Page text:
The echocardiographic examinations were performed with patients in the near-to-supine or supine positions. Ultrasound scanning of the anterior and lateral chest was obtained on the right and left hemithorax, from the second to the fourth (on the right side to the fifth) intercostal spaces, and from parasternal to midaxillary line for a total of 28 positions per complete examination, as was previously described.
The comet-tail sign was defined as an echogenic, coherent, wedge-shaped signal with a narrow origin in the near field of the image. In each intercostal space, the number of comet-tail signs was recorded at the parasternal, midclavear, anterior axillary, and midaxillary sites. At every scanning site, lung comets may be counted from zero to ten. Zero is defined as a complete absence of lung comets in the investigated area; the full white screen in a single scanning site is considered, when using a cardiac probe, as corresponding to 10 lung comets. The sum of the comet-tail signs yielded a score denoting the extent of extravascular fluid in the lung.
On the basis of this score, we grouped patients into 3 categories of increasingly severe pulmonary congestion (none or mild: < 16 comets, moderate: 16 – 30 comets and severe: > 30 comets).
The hydration state and the body composition were assessed with a portable whole body bioimpedance spectroscopy device (BCM—Fresenius Medical Care D GmbH). This device measures the impedance spectroscopy at 50 frequencies. Measurements were performed before the start and 30 minutes after the finish of the HD treatment. Electrodes were attached to one hand and one foot on the same side of the body. All measurements were performed by two trained physicians.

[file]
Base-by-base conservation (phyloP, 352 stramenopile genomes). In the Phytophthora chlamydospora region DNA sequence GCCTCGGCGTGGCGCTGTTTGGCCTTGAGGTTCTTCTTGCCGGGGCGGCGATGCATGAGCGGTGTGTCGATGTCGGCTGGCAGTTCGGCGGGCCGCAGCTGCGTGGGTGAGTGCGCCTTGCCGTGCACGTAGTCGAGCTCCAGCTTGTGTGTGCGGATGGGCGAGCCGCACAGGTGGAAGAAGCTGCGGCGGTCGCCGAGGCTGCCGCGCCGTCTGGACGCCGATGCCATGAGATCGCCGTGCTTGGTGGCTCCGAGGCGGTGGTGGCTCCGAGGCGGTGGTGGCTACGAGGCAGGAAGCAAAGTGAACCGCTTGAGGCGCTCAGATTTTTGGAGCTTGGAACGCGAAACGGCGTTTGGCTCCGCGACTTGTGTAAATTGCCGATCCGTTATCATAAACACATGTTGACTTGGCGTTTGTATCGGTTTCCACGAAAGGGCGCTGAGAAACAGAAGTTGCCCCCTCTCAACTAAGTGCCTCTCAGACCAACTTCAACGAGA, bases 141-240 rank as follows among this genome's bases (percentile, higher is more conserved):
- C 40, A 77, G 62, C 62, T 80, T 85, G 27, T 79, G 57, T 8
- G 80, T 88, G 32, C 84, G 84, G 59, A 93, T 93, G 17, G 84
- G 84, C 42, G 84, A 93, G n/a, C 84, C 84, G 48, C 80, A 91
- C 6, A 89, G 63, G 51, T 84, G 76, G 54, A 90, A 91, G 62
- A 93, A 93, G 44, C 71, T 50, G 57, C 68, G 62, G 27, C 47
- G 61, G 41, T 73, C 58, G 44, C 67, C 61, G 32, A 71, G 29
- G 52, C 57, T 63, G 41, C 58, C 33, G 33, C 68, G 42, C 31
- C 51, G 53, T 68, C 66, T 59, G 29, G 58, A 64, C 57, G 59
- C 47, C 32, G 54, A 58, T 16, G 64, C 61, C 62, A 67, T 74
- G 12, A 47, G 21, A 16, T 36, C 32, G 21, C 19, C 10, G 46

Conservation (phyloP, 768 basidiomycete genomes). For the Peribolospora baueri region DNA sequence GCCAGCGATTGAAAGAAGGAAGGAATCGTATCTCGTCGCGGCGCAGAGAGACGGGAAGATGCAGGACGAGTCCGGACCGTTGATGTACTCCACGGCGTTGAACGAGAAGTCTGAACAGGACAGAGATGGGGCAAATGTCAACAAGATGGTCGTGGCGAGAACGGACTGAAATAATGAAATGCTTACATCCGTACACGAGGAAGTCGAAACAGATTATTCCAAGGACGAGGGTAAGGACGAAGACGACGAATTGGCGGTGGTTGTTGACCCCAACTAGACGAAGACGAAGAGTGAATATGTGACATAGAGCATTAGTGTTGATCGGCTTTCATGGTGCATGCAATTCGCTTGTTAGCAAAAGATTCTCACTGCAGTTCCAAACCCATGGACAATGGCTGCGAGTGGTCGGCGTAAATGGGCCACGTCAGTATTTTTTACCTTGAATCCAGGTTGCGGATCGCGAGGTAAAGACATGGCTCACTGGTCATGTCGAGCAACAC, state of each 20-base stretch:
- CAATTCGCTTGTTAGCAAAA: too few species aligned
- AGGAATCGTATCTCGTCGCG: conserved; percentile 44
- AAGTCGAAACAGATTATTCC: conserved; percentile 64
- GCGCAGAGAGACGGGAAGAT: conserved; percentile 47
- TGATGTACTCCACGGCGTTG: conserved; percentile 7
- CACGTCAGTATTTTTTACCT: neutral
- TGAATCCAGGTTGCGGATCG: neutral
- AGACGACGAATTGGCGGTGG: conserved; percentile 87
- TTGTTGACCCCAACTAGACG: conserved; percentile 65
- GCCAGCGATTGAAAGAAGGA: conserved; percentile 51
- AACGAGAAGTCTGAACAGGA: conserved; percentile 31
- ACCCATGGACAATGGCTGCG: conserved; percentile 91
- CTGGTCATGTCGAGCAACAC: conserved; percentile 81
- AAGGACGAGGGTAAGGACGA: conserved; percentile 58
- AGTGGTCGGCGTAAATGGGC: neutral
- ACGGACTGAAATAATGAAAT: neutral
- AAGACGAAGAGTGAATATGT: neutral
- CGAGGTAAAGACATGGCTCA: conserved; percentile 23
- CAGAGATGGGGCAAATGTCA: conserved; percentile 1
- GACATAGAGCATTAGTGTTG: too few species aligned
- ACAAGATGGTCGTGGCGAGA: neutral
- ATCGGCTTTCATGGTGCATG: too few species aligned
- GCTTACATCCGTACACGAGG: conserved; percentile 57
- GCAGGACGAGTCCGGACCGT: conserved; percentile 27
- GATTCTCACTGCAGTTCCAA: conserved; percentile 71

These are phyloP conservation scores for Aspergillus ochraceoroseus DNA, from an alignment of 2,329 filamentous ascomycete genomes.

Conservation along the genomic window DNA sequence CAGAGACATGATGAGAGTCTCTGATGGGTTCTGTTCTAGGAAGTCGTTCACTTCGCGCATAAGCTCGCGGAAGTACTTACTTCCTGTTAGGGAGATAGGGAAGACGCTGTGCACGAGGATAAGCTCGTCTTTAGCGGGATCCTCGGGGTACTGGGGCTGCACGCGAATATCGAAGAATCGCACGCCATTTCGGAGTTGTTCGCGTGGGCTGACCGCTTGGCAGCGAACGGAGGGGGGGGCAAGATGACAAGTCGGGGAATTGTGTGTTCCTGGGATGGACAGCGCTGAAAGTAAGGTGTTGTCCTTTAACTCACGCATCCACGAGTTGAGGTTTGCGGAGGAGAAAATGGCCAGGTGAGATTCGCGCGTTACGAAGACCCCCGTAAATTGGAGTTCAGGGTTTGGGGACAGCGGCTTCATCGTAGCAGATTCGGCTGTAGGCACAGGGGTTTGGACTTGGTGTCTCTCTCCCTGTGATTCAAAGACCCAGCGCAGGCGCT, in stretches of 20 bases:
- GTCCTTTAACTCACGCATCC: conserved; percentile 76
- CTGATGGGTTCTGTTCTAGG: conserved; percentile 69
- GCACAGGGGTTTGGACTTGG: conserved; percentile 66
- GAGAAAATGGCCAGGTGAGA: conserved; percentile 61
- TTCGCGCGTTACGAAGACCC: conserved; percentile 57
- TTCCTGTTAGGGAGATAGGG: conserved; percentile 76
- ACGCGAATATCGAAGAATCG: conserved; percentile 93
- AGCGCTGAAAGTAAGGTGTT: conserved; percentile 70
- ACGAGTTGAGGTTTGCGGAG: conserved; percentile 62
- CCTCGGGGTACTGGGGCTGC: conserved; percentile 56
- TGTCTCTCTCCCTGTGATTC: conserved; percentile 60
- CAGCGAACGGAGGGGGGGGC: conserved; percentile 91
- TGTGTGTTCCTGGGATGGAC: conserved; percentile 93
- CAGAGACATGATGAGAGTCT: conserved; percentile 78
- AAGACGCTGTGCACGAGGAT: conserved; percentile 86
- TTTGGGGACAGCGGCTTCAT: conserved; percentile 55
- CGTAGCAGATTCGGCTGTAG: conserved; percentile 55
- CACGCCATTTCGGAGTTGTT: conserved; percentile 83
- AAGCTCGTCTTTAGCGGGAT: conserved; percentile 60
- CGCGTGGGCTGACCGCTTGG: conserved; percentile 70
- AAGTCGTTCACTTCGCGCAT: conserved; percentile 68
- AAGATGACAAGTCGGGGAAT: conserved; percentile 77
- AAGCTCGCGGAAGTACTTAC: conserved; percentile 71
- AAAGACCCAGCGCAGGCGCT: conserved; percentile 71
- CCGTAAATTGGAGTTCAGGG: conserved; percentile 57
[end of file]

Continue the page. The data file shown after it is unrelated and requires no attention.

The extracellular water (ECW), intracellular (ICW) and total body water (TBW) were determined using the method described previously. To facilitate the comparison between patients, the hydration state was normalized to the ECW (ΔHS = HS/ECW). The patient population was divided into a hyperhydrated, normohydrated and hypohydrated groups using a cutoff of 15% for the relative hydration status (ΔHS > 15%). The definition of hyperhydration for ΔHS > 15% is based on the work described by Wabel et al. and Wizemann et al.
Echocardiographic measurements were obtained in each patient before dialysis by two standard Siemens echocardiography instruments (Acuson X300 premium edition and Acuson CV70).
Data are expressed as mean ±SD, median, and interquartile range, or as percent frequency, as appropriate. Comparisons among groups were made by p value for linear trend (1-way analysis of variance or chi-square test). Among patients, comparisons were made by paired t test (normally distributed data) or by Wilcoxon signed rank test (non-normally distributed data). Correlations between variables were investigated by Pearson product moment correlation coefficient (r), contingency coefficient, or by Spearman rank correlation coefficient (rho), as appropriate. The prognostic value of lung comets score for predicting mortality was investigated by the Kaplan–Meier analysis and Cox regression analysis. All calculations were made using a standard statistical package (SPSS for Windows, version 19.0.1, Chicago, Illinois).